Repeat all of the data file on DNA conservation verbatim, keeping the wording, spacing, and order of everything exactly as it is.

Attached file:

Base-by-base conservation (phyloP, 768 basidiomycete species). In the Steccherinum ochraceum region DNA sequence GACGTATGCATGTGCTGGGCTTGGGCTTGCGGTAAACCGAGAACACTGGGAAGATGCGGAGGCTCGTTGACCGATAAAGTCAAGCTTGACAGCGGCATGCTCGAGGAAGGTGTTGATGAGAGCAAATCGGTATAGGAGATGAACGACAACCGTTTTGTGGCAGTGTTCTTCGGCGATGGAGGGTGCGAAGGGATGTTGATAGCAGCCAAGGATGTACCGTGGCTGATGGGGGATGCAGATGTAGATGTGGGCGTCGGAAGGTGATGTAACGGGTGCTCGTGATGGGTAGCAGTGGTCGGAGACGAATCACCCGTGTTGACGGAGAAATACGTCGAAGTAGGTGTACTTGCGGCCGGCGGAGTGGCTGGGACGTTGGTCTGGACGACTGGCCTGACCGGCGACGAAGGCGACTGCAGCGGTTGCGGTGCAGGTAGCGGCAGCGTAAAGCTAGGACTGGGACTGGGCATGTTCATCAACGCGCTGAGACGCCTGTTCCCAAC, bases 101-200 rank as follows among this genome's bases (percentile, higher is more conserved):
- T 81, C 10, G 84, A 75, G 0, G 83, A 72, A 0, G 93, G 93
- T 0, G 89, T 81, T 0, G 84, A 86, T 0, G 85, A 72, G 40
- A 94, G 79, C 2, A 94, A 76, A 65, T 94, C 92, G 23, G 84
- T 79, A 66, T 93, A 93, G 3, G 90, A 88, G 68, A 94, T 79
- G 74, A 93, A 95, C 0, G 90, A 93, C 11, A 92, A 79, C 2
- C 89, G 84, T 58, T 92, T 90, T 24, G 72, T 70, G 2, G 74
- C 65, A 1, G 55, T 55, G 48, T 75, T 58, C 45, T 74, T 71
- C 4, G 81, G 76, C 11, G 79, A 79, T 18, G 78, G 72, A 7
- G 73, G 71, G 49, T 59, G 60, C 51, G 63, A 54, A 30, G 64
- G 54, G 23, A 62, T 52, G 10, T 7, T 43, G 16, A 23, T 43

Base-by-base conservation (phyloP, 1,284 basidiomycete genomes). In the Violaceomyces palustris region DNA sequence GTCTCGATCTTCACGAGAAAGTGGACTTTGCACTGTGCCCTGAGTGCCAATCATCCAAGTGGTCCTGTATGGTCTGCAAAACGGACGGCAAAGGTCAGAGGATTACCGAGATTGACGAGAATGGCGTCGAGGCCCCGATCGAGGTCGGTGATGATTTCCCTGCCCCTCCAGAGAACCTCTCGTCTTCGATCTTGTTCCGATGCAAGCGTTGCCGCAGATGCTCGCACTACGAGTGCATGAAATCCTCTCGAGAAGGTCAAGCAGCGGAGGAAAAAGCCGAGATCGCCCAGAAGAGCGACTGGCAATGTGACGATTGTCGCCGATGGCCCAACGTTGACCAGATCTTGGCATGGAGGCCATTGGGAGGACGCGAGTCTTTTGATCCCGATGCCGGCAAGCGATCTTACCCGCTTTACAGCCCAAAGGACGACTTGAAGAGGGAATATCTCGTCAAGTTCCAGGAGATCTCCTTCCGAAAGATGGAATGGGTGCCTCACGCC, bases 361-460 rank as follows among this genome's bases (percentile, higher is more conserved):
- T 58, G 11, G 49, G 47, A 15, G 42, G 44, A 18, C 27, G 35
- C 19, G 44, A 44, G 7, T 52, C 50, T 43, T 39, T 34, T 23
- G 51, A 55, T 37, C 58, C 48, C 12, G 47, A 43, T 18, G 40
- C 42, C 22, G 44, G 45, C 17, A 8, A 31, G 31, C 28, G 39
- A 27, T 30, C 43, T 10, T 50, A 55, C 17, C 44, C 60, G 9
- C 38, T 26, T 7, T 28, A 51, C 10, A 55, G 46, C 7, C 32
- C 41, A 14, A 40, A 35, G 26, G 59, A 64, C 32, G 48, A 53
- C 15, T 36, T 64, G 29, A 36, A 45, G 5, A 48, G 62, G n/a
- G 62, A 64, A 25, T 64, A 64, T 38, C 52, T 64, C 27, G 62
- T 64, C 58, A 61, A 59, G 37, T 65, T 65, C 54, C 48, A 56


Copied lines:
Base-by-base conservation (phyloP, 768 basidiomycete species). In the Steccherinum ochraceum region DNA sequence GACGTATGCATGTGCTGGGCTTGGGCTTGCGGTAAACCGAGAACACTGGGAAGATGCGGAGGCTCGTTGACCGATAAAGTCAAGCTTGACAGCGGCATGCTCGAGGAAGGTGTTGATGAGAGCAAATCGGTATAGGAGATGAACGACAACCGTTTTGTGGCAGTGTTCTTCGGCGATGGAGGGTGCGAAGGGATGTTGATAGCAGCCAAGGATGTACCGTGGCTGATGGGGGATGCAGATGTAGATGTGGGCGTCGGAAGGTGATGTAACGGGTGCTCGTGATGGGTAGCAGTGGTCGGAGACGAATCACCCGTGTTGACGGAGAAATACGTCGAAGTAGGTGTACTTGCGGCCGGCGGAGTGGCTGGGACGTTGGTCTGGACGACTGGCCTGACCGGCGACGAAGGCGACTGCAGCGGTTGCGGTGCAGGTAGCGGCAGCGTAAAGCTAGGACTGGGACTGGGCATGTTCATCAACGCGCTGAGACGCCTGTTCCCAAC, bases 101-200 rank as follows among this genome's bases (percentile, higher is more conserved):
- T 81, C 10, G 84, A 75, G 0, G 83, A 72, A 0, G 93, G 93
- T 0, G 89, T 81, T 0, G 84, A 86, T 0, G 85, A 72, G 40
- A 94, G 79, C 2, A 94, A 76, A 65, T 94, C 92, G 23, G 84
- T 79, A 66, T 93, A 93, G 3, G 90, A 88, G 68, A 94, T 79
- G 74, A 93, A 95, C 0, G 90, A 93, C 11, A 92, A 79, C 2
- C 89, G 84, T 58, T 92, T 90, T 24, G 72, T 70, G 2, G 74
- C 65, A 1, G 55, T 55, G 48, T 75, T 58, C 45, T 74, T 71
- C 4, G 81, G 76, C 11, G 79, A 79, T 18, G 78, G 72, A 7
- G 73, G 71, G 49, T 59, G 60, C 51, G 63, A 54, A 30, G 64
- G 54, G 23, A 62, T 52, G 10, T 7, T 43, G 16, A 23, T 43

Base-by-base conservation (phyloP, 1,284 basidiomycete genomes). In the Violaceomyces palustris region DNA sequence GTCTCGATCTTCACGAGAAAGTGGACTTTGCACTGTGCCCTGAGTGCCAATCATCCAAGTGGTCCTGTATGGTCTGCAAAACGGACGGCAAAGGTCAGAGGATTACCGAGATTGACGAGAATGGCGTCGAGGCCCCGATCGAGGTCGGTGATGATTTCCCTGCCCCTCCAGAGAACCTCTCGTCTTCGATCTTGTTCCGATGCAAGCGTTGCCGCAGATGCTCGCACTACGAGTGCATGAAATCCTCTCGAGAAGGTCAAGCAGCGGAGGAAAAAGCCGAGATCGCCCAGAAGAGCGACTGGCAATGTGACGATTGTCGCCGATGGCCCAACGTTGACCAGATCTTGGCATGGAGGCCATTGGGAGGACGCGAGTCTTTTGATCCCGATGCCGGCAAGCGATCTTACCCGCTTTACAGCCCAAAGGACGACTTGAAGAGGGAATATCTCGTCAAGTTCCAGGAGATCTCCTTCCGAAAGATGGAATGGGTGCCTCACGCC, bases 361-460 rank as follows among this genome's bases (percentile, higher is more conserved):
- T 58, G 11, G 49, G 47, A 15, G 42, G 44, A 18, C 27, G 35
- C 19, G 44, A 44, G 7, T 52, C 50, T 43, T 39, T 34, T 23
- G 51, A 55, T 37, C 58, C 48, C 12, G 47, A 43, T 18, G 40
- C 42, C 22, G 44, G 45, C 17, A 8, A 31, G 31, C 28, G 39
- A 27, T 30, C 43, T 10, T 50, A 55, C 17, C 44, C 60, G 9
- C 38, T 26, T 7, T 28, A 51, C 10, A 55, G 46, C 7, C 32
- C 41, A 14, A 40, A 35, G 26, G 59, A 64, C 32, G 48, A 53
- C 15, T 36, T 64, G 29, A 36, A 45, G 5, A 48, G 62, G n/a
- G 62, A 64, A 25, T 64, A 64, T 38, C 52, T 64, C 27, G 62
- T 64, C 58, A 61, A 59, G 37, T 65, T 65, C 54, C 48, A 56